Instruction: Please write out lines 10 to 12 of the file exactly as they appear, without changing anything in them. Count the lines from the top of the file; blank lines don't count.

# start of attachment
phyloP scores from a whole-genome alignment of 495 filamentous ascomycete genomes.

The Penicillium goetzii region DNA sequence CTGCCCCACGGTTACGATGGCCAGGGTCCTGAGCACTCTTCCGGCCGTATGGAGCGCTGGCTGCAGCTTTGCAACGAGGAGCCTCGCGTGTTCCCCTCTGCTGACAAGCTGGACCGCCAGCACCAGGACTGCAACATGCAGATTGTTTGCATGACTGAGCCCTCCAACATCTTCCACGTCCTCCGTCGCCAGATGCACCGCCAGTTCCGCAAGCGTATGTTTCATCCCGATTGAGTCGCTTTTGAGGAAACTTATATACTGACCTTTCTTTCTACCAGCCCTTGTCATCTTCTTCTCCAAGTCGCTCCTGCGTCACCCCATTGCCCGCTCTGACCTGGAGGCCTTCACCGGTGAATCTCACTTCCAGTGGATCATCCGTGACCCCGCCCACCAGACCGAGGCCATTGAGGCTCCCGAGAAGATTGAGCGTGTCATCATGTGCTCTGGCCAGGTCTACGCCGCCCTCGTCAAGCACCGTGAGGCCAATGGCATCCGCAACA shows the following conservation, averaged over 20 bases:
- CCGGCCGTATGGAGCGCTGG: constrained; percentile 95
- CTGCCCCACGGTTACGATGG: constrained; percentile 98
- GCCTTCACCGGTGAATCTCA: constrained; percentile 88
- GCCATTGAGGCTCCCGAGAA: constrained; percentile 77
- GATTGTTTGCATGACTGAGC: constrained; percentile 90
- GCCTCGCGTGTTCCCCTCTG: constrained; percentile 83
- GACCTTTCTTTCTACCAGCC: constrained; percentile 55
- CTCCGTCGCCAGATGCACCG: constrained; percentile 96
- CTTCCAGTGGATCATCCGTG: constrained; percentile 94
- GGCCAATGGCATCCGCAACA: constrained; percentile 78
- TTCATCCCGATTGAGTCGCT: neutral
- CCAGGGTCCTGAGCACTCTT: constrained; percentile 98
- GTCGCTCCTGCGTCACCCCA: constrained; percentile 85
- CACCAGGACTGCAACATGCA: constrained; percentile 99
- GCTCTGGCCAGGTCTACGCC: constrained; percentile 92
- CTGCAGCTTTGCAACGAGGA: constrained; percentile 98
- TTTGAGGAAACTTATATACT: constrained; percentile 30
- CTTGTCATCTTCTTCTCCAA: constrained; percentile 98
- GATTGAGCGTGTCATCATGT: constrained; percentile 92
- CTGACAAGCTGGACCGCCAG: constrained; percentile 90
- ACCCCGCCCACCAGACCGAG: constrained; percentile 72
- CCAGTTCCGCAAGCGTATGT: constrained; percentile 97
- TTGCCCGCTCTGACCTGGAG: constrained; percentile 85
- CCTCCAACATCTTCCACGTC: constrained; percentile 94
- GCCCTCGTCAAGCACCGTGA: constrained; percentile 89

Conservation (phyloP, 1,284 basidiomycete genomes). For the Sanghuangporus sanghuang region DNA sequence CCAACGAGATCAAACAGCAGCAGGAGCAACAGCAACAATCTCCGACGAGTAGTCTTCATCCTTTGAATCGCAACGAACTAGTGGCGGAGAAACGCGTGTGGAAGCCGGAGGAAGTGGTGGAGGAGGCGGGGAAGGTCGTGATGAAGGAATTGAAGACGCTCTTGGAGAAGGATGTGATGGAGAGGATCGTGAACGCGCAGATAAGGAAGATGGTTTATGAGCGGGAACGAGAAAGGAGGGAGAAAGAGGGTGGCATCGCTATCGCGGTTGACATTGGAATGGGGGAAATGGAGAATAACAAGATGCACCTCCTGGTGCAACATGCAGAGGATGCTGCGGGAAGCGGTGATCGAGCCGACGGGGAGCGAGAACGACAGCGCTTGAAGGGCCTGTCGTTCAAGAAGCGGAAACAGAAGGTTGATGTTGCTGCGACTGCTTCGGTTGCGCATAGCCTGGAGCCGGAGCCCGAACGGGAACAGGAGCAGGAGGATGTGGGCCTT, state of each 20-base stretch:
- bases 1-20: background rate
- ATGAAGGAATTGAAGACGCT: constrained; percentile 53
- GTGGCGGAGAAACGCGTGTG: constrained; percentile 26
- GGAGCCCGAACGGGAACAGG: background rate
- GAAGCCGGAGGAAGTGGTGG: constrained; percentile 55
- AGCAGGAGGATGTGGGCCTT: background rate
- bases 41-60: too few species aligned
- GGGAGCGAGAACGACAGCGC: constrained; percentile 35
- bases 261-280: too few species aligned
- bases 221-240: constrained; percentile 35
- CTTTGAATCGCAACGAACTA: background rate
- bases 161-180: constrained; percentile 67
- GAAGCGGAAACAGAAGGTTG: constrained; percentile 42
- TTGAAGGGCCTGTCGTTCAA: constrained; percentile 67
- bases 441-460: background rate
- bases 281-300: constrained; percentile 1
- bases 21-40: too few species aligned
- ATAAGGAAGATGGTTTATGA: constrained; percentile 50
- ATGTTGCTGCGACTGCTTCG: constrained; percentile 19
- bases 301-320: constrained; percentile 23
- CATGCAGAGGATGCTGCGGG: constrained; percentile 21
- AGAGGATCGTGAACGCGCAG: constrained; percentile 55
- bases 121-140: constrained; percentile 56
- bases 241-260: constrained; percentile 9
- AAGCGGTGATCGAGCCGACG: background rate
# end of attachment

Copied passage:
- CTCCGTCGCCAGATGCACCG: constrained; percentile 96
- CTTCCAGTGGATCATCCGTG: constrained; percentile 94
- GGCCAATGGCATCCGCAACA: constrained; percentile 78